Nativity Scene Is a ‘Superstition,’ Says Atheist Group, But Santa Can Stay


The Freedom From Religion Foundation has taken offense with a nativity scene displayed outside a courthouse in downtown Athens, Texas.

The Keep Athens Beautiful Committee has been putting up the nativity scene since 2002, and County Judge Richard Sanders says it's not violating any law, according to ABC News affiliate KBMT.

"Because we have all the other decorations, it's legal," Sanders said. "Our county attorney has looked into it."

A Henderson County resident complained to the Freedom From Religion Foundation, a Wisconsin-based atheist group, and the foundation notified the committee that the nativity scene was in violation of federal law. The foundation asked for the baby Jesus to be removed, or for a sign to be put up next to his crib that would read : "At this season of the winter solstice may reason prevail. There are no gods, no devils, no angels, no heaven or hell. There is only our natural world. Religion is but myth and superstition that hardens hearts and enslaves minds."

But while some believe Santa is "but myth and superstition," no one has asked for a sign to be placed next to him, clarifying his non-existence. The town has several other seasonal decorations up, such as reindeer, garden gnomes and snowmen, but the nativity scene is the only decoration has been criticized as a religious symbol. As for Santa, he's more of a tradition than a religious icon, so the foundation has not taken issue with him.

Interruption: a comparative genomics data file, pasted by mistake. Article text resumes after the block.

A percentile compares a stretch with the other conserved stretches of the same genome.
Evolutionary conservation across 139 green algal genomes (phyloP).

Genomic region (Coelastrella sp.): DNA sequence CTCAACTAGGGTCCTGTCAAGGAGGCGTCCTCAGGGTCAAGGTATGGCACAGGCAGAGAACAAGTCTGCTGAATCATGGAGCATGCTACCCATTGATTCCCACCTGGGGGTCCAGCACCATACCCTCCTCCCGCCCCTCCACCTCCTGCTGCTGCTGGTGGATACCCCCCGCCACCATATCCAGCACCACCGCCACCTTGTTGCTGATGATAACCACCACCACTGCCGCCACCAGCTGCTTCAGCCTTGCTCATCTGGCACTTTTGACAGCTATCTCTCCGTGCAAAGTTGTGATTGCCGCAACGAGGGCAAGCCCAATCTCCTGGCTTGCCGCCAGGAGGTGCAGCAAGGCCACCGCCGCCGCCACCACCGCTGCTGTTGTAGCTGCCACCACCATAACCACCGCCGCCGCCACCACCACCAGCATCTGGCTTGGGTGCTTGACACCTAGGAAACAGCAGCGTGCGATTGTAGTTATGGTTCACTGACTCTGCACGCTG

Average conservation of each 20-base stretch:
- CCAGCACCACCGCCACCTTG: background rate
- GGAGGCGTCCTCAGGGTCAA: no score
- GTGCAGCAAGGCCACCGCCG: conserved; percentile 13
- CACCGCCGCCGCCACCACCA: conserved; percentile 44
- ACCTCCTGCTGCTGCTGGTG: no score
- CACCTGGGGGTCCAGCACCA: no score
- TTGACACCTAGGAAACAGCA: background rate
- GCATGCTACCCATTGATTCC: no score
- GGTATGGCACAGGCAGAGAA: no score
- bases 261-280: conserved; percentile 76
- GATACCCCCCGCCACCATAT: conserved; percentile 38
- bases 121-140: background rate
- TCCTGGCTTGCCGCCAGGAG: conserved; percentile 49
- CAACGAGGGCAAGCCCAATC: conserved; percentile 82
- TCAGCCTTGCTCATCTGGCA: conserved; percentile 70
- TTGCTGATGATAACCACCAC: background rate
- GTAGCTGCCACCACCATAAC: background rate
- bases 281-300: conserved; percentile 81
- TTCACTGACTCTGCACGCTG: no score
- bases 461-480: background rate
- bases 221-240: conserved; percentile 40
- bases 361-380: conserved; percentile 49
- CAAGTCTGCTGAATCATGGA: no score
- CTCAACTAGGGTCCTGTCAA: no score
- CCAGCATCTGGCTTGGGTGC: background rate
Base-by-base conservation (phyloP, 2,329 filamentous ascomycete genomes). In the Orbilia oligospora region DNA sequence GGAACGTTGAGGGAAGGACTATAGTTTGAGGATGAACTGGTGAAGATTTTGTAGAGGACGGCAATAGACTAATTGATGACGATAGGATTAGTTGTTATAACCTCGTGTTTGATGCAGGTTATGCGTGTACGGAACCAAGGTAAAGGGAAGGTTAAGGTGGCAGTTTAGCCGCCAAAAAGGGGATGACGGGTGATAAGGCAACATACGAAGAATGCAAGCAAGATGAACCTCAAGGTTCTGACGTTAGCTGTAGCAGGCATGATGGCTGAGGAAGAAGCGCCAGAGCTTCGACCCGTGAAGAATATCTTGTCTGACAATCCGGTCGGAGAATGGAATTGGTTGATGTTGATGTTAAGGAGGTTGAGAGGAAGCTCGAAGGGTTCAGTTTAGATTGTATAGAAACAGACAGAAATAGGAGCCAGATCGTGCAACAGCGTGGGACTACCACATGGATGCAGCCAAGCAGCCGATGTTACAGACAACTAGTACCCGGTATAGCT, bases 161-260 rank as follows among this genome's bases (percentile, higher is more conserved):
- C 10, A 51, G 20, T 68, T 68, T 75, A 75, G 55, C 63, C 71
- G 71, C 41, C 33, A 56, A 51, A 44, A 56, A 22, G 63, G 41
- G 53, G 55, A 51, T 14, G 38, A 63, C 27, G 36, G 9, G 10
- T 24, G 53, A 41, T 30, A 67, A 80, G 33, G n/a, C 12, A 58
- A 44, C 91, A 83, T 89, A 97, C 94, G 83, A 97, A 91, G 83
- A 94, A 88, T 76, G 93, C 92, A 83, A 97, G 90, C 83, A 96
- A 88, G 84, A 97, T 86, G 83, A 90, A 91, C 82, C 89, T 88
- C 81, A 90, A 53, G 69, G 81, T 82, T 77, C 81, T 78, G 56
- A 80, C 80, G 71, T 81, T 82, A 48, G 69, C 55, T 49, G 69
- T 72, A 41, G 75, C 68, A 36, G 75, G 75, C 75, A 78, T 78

Henderson County Commissioner Joe Hall says he'll fight to keep the nativity scene in place.

"Don't come down here and tell me there is no God. This nation is a Christian nation regardless of what those fruit loops and fruitcakes in Washington D.C. say. Hell will freeze over before I vote to have it removed," Hall said.

Pastor Nathan Lorick of First Baptist Church in Malakoff, about 10 miles from Athens, said it is time to stand up and speak up in defense of Christianity, which is the majority in Athens.

"I hope this is a platform all across the nation that says, let's take America back," he said.

Multiple U.S. Supreme Court cases have dealt with similar controversies. Most recently, in 2010, in the midst of the Christmas tree vs. holiday bush debate, Salazar v. Buono, the justices ruled that a cross to honor veterans  placed in 1934 on a rock located in a national park in southeastern California could remain in place.

ABC News affiliate KBMT contributed to this report.